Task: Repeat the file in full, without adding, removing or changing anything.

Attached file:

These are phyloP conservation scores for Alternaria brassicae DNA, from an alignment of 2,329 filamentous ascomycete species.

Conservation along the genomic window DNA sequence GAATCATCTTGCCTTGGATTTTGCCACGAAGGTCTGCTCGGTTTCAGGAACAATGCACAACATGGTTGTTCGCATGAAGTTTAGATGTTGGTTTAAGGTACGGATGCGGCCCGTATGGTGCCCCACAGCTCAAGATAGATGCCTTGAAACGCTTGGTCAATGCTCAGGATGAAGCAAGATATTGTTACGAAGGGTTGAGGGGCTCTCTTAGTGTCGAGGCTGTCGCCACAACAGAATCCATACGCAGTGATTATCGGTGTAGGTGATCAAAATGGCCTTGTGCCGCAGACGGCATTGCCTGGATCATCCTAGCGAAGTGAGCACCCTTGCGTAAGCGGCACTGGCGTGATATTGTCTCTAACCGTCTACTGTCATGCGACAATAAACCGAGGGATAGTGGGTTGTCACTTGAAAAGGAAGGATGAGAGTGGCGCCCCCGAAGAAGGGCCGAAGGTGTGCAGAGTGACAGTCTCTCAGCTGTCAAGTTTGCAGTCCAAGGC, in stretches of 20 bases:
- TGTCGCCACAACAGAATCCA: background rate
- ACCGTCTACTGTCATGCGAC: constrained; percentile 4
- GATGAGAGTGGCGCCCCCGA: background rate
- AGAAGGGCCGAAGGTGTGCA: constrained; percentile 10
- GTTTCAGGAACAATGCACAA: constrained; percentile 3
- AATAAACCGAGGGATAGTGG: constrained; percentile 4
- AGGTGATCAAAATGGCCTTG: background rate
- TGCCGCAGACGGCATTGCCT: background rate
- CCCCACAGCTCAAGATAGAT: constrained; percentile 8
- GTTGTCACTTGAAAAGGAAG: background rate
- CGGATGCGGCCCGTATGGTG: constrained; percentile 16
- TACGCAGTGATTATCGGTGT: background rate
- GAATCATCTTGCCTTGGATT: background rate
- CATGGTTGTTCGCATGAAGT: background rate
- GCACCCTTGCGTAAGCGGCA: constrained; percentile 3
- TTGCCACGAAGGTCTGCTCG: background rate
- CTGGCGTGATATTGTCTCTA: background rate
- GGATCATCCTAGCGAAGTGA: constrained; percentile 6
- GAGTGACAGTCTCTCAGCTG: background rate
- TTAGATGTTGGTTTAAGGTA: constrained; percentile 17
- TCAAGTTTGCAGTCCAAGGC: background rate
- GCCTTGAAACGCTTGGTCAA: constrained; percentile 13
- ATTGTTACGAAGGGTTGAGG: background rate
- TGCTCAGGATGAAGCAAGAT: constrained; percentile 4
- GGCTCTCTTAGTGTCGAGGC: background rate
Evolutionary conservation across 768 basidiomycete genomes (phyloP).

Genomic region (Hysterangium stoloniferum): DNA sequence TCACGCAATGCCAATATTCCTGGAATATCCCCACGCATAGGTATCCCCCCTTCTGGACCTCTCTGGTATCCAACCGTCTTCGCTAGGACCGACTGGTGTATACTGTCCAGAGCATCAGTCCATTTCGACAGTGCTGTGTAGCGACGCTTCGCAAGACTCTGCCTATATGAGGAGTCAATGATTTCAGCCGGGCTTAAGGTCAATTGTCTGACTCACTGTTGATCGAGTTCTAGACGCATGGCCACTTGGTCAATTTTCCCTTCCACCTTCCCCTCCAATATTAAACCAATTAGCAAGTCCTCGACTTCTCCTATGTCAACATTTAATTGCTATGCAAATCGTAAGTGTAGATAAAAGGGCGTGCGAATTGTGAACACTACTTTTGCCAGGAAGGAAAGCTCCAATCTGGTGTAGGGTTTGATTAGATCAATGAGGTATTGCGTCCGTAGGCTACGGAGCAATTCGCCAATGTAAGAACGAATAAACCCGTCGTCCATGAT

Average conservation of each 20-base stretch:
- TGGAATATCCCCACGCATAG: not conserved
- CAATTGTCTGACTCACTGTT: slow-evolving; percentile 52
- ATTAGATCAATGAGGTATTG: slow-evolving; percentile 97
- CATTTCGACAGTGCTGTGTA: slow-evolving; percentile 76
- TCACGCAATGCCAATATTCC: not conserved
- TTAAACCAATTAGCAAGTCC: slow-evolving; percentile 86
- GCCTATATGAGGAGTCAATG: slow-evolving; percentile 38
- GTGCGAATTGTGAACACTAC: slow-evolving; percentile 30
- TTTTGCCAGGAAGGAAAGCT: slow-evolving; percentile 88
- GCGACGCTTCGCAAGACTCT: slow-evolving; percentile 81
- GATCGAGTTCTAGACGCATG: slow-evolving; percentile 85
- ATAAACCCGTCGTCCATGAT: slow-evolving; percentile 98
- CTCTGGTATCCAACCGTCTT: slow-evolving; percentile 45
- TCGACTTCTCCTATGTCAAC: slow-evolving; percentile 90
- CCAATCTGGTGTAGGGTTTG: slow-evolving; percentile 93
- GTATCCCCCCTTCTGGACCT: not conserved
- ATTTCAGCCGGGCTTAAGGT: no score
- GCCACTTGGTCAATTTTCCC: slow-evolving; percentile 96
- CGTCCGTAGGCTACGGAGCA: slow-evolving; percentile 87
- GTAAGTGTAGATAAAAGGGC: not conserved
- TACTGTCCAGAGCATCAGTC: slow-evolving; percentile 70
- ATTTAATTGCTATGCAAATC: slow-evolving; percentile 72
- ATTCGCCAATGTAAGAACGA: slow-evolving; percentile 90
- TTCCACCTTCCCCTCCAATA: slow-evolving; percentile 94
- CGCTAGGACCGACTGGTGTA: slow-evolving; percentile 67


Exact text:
These are phyloP conservation scores for Alternaria brassicae DNA, from an alignment of 2,329 filamentous ascomycete species.

Conservation along the genomic window DNA sequence GAATCATCTTGCCTTGGATTTTGCCACGAAGGTCTGCTCGGTTTCAGGAACAATGCACAACATGGTTGTTCGCATGAAGTTTAGATGTTGGTTTAAGGTACGGATGCGGCCCGTATGGTGCCCCACAGCTCAAGATAGATGCCTTGAAACGCTTGGTCAATGCTCAGGATGAAGCAAGATATTGTTACGAAGGGTTGAGGGGCTCTCTTAGTGTCGAGGCTGTCGCCACAACAGAATCCATACGCAGTGATTATCGGTGTAGGTGATCAAAATGGCCTTGTGCCGCAGACGGCATTGCCTGGATCATCCTAGCGAAGTGAGCACCCTTGCGTAAGCGGCACTGGCGTGATATTGTCTCTAACCGTCTACTGTCATGCGACAATAAACCGAGGGATAGTGGGTTGTCACTTGAAAAGGAAGGATGAGAGTGGCGCCCCCGAAGAAGGGCCGAAGGTGTGCAGAGTGACAGTCTCTCAGCTGTCAAGTTTGCAGTCCAAGGC, in stretches of 20 bases:
- TGTCGCCACAACAGAATCCA: background rate
- ACCGTCTACTGTCATGCGAC: constrained; percentile 4
- GATGAGAGTGGCGCCCCCGA: background rate
- AGAAGGGCCGAAGGTGTGCA: constrained; percentile 10
- GTTTCAGGAACAATGCACAA: constrained; percentile 3
- AATAAACCGAGGGATAGTGG: constrained; percentile 4
- AGGTGATCAAAATGGCCTTG: background rate
- TGCCGCAGACGGCATTGCCT: background rate
- CCCCACAGCTCAAGATAGAT: constrained; percentile 8
- GTTGTCACTTGAAAAGGAAG: background rate
- CGGATGCGGCCCGTATGGTG: constrained; percentile 16
- TACGCAGTGATTATCGGTGT: background rate
- GAATCATCTTGCCTTGGATT: background rate
- CATGGTTGTTCGCATGAAGT: background rate
- GCACCCTTGCGTAAGCGGCA: constrained; percentile 3
- TTGCCACGAAGGTCTGCTCG: background rate
- CTGGCGTGATATTGTCTCTA: background rate
- GGATCATCCTAGCGAAGTGA: constrained; percentile 6
- GAGTGACAGTCTCTCAGCTG: background rate
- TTAGATGTTGGTTTAAGGTA: constrained; percentile 17
- TCAAGTTTGCAGTCCAAGGC: background rate
- GCCTTGAAACGCTTGGTCAA: constrained; percentile 13
- ATTGTTACGAAGGGTTGAGG: background rate
- TGCTCAGGATGAAGCAAGAT: constrained; percentile 4
- GGCTCTCTTAGTGTCGAGGC: background rate
Evolutionary conservation across 768 basidiomycete genomes (phyloP).

Genomic region (Hysterangium stoloniferum): DNA sequence TCACGCAATGCCAATATTCCTGGAATATCCCCACGCATAGGTATCCCCCCTTCTGGACCTCTCTGGTATCCAACCGTCTTCGCTAGGACCGACTGGTGTATACTGTCCAGAGCATCAGTCCATTTCGACAGTGCTGTGTAGCGACGCTTCGCAAGACTCTGCCTATATGAGGAGTCAATGATTTCAGCCGGGCTTAAGGTCAATTGTCTGACTCACTGTTGATCGAGTTCTAGACGCATGGCCACTTGGTCAATTTTCCCTTCCACCTTCCCCTCCAATATTAAACCAATTAGCAAGTCCTCGACTTCTCCTATGTCAACATTTAATTGCTATGCAAATCGTAAGTGTAGATAAAAGGGCGTGCGAATTGTGAACACTACTTTTGCCAGGAAGGAAAGCTCCAATCTGGTGTAGGGTTTGATTAGATCAATGAGGTATTGCGTCCGTAGGCTACGGAGCAATTCGCCAATGTAAGAACGAATAAACCCGTCGTCCATGAT

Average conservation of each 20-base stretch:
- TGGAATATCCCCACGCATAG: not conserved
- CAATTGTCTGACTCACTGTT: slow-evolving; percentile 52
- ATTAGATCAATGAGGTATTG: slow-evolving; percentile 97
- CATTTCGACAGTGCTGTGTA: slow-evolving; percentile 76
- TCACGCAATGCCAATATTCC: not conserved
- TTAAACCAATTAGCAAGTCC: slow-evolving; percentile 86
- GCCTATATGAGGAGTCAATG: slow-evolving; percentile 38
- GTGCGAATTGTGAACACTAC: slow-evolving; percentile 30
- TTTTGCCAGGAAGGAAAGCT: slow-evolving; percentile 88
- GCGACGCTTCGCAAGACTCT: slow-evolving; percentile 81
- GATCGAGTTCTAGACGCATG: slow-evolving; percentile 85
- ATAAACCCGTCGTCCATGAT: slow-evolving; percentile 98
- CTCTGGTATCCAACCGTCTT: slow-evolving; percentile 45
- TCGACTTCTCCTATGTCAAC: slow-evolving; percentile 90
- CCAATCTGGTGTAGGGTTTG: slow-evolving; percentile 93
- GTATCCCCCCTTCTGGACCT: not conserved
- ATTTCAGCCGGGCTTAAGGT: no score
- GCCACTTGGTCAATTTTCCC: slow-evolving; percentile 96
- CGTCCGTAGGCTACGGAGCA: slow-evolving; percentile 87
- GTAAGTGTAGATAAAAGGGC: not conserved
- TACTGTCCAGAGCATCAGTC: slow-evolving; percentile 70
- ATTTAATTGCTATGCAAATC: slow-evolving; percentile 72
- ATTCGCCAATGTAAGAACGA: slow-evolving; percentile 90
- TTCCACCTTCCCCTCCAATA: slow-evolving; percentile 94
- CGCTAGGACCGACTGGTGTA: slow-evolving; percentile 67